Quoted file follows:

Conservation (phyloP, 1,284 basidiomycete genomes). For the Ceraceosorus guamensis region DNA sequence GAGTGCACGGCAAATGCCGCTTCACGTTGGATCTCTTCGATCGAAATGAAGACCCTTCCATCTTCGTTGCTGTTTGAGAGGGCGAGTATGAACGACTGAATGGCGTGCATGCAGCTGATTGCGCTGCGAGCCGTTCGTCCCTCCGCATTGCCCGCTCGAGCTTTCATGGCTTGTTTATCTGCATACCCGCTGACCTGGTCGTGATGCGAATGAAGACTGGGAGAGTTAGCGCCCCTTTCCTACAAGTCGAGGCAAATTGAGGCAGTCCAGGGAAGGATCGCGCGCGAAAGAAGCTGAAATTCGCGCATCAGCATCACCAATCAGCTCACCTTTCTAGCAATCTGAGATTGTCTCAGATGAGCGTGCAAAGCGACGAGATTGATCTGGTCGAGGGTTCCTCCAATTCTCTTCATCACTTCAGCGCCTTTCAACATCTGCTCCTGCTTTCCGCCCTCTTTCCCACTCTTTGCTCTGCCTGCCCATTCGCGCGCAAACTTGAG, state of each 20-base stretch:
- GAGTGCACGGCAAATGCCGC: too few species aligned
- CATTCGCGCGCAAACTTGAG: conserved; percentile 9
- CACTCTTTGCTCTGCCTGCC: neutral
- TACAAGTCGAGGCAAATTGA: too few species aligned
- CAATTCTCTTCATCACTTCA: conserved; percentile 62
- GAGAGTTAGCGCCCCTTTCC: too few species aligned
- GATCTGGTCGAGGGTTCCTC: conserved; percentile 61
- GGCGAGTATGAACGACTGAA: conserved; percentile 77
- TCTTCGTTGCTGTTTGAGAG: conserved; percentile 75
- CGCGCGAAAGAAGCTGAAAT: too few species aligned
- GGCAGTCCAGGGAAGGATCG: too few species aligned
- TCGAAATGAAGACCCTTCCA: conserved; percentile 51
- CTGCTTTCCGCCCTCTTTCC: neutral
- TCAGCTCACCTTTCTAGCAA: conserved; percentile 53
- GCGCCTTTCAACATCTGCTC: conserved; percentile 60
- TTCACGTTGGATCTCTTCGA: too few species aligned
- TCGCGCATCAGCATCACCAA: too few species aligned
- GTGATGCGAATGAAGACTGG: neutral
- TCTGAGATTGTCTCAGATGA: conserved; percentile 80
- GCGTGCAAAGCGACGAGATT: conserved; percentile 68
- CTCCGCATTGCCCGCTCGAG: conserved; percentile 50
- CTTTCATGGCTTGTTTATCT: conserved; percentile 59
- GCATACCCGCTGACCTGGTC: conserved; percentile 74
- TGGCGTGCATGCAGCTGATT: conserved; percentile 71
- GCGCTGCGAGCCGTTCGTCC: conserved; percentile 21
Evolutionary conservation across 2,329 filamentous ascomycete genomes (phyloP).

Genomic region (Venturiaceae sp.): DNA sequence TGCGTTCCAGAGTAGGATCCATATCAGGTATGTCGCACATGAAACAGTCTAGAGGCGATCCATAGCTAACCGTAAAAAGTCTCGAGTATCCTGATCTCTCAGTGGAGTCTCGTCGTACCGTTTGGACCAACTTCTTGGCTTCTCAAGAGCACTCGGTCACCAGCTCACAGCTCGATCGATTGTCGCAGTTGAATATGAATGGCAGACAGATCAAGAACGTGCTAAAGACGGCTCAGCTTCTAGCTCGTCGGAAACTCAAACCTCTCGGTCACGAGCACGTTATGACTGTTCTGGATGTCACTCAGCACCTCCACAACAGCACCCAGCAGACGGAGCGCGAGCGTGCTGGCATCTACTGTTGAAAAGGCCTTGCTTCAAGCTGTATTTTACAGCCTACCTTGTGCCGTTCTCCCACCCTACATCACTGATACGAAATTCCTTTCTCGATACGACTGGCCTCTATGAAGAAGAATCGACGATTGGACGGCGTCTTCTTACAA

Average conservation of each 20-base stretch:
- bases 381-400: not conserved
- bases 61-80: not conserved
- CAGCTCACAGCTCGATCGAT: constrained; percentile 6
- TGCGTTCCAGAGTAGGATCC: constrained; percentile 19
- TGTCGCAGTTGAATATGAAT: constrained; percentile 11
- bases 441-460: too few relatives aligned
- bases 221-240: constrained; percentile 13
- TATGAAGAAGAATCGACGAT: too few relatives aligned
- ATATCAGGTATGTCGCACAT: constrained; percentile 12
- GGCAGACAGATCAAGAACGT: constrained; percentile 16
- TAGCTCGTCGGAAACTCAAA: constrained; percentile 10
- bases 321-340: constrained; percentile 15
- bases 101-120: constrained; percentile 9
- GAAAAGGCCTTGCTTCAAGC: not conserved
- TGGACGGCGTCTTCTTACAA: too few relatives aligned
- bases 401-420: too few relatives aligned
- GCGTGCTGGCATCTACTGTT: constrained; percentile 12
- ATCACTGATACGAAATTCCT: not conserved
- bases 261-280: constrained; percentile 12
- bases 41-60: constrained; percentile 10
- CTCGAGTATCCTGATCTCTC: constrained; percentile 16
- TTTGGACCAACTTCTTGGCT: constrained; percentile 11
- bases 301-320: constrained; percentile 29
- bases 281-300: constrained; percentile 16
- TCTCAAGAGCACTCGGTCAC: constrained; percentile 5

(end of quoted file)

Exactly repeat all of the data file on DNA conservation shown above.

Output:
Conservation (phyloP, 1,284 basidiomycete genomes). For the Ceraceosorus guamensis region DNA sequence GAGTGCACGGCAAATGCCGCTTCACGTTGGATCTCTTCGATCGAAATGAAGACCCTTCCATCTTCGTTGCTGTTTGAGAGGGCGAGTATGAACGACTGAATGGCGTGCATGCAGCTGATTGCGCTGCGAGCCGTTCGTCCCTCCGCATTGCCCGCTCGAGCTTTCATGGCTTGTTTATCTGCATACCCGCTGACCTGGTCGTGATGCGAATGAAGACTGGGAGAGTTAGCGCCCCTTTCCTACAAGTCGAGGCAAATTGAGGCAGTCCAGGGAAGGATCGCGCGCGAAAGAAGCTGAAATTCGCGCATCAGCATCACCAATCAGCTCACCTTTCTAGCAATCTGAGATTGTCTCAGATGAGCGTGCAAAGCGACGAGATTGATCTGGTCGAGGGTTCCTCCAATTCTCTTCATCACTTCAGCGCCTTTCAACATCTGCTCCTGCTTTCCGCCCTCTTTCCCACTCTTTGCTCTGCCTGCCCATTCGCGCGCAAACTTGAG, state of each 20-base stretch:
- GAGTGCACGGCAAATGCCGC: too few species aligned
- CATTCGCGCGCAAACTTGAG: conserved; percentile 9
- CACTCTTTGCTCTGCCTGCC: neutral
- TACAAGTCGAGGCAAATTGA: too few species aligned
- CAATTCTCTTCATCACTTCA: conserved; percentile 62
- GAGAGTTAGCGCCCCTTTCC: too few species aligned
- GATCTGGTCGAGGGTTCCTC: conserved; percentile 61
- GGCGAGTATGAACGACTGAA: conserved; percentile 77
- TCTTCGTTGCTGTTTGAGAG: conserved; percentile 75
- CGCGCGAAAGAAGCTGAAAT: too few species aligned
- GGCAGTCCAGGGAAGGATCG: too few species aligned
- TCGAAATGAAGACCCTTCCA: conserved; percentile 51
- CTGCTTTCCGCCCTCTTTCC: neutral
- TCAGCTCACCTTTCTAGCAA: conserved; percentile 53
- GCGCCTTTCAACATCTGCTC: conserved; percentile 60
- TTCACGTTGGATCTCTTCGA: too few species aligned
- TCGCGCATCAGCATCACCAA: too few species aligned
- GTGATGCGAATGAAGACTGG: neutral
- TCTGAGATTGTCTCAGATGA: conserved; percentile 80
- GCGTGCAAAGCGACGAGATT: conserved; percentile 68
- CTCCGCATTGCCCGCTCGAG: conserved; percentile 50
- CTTTCATGGCTTGTTTATCT: conserved; percentile 59
- GCATACCCGCTGACCTGGTC: conserved; percentile 74
- TGGCGTGCATGCAGCTGATT: conserved; percentile 71
- GCGCTGCGAGCCGTTCGTCC: conserved; percentile 21
Evolutionary conservation across 2,329 filamentous ascomycete genomes (phyloP).

Genomic region (Venturiaceae sp.): DNA sequence TGCGTTCCAGAGTAGGATCCATATCAGGTATGTCGCACATGAAACAGTCTAGAGGCGATCCATAGCTAACCGTAAAAAGTCTCGAGTATCCTGATCTCTCAGTGGAGTCTCGTCGTACCGTTTGGACCAACTTCTTGGCTTCTCAAGAGCACTCGGTCACCAGCTCACAGCTCGATCGATTGTCGCAGTTGAATATGAATGGCAGACAGATCAAGAACGTGCTAAAGACGGCTCAGCTTCTAGCTCGTCGGAAACTCAAACCTCTCGGTCACGAGCACGTTATGACTGTTCTGGATGTCACTCAGCACCTCCACAACAGCACCCAGCAGACGGAGCGCGAGCGTGCTGGCATCTACTGTTGAAAAGGCCTTGCTTCAAGCTGTATTTTACAGCCTACCTTGTGCCGTTCTCCCACCCTACATCACTGATACGAAATTCCTTTCTCGATACGACTGGCCTCTATGAAGAAGAATCGACGATTGGACGGCGTCTTCTTACAA

Average conservation of each 20-base stretch:
- bases 381-400: not conserved
- bases 61-80: not conserved
- CAGCTCACAGCTCGATCGAT: constrained; percentile 6
- TGCGTTCCAGAGTAGGATCC: constrained; percentile 19
- TGTCGCAGTTGAATATGAAT: constrained; percentile 11
- bases 441-460: too few relatives aligned
- bases 221-240: constrained; percentile 13
- TATGAAGAAGAATCGACGAT: too few relatives aligned
- ATATCAGGTATGTCGCACAT: constrained; percentile 12
- GGCAGACAGATCAAGAACGT: constrained; percentile 16
- TAGCTCGTCGGAAACTCAAA: constrained; percentile 10
- bases 321-340: constrained; percentile 15
- bases 101-120: constrained; percentile 9
- GAAAAGGCCTTGCTTCAAGC: not conserved
- TGGACGGCGTCTTCTTACAA: too few relatives aligned
- bases 401-420: too few relatives aligned
- GCGTGCTGGCATCTACTGTT: constrained; percentile 12
- ATCACTGATACGAAATTCCT: not conserved
- bases 261-280: constrained; percentile 12
- bases 41-60: constrained; percentile 10
- CTCGAGTATCCTGATCTCTC: constrained; percentile 16
- TTTGGACCAACTTCTTGGCT: constrained; percentile 11
- bases 301-320: constrained; percentile 29
- bases 281-300: constrained; percentile 16
- TCTCAAGAGCACTCGGTCAC: constrained; percentile 5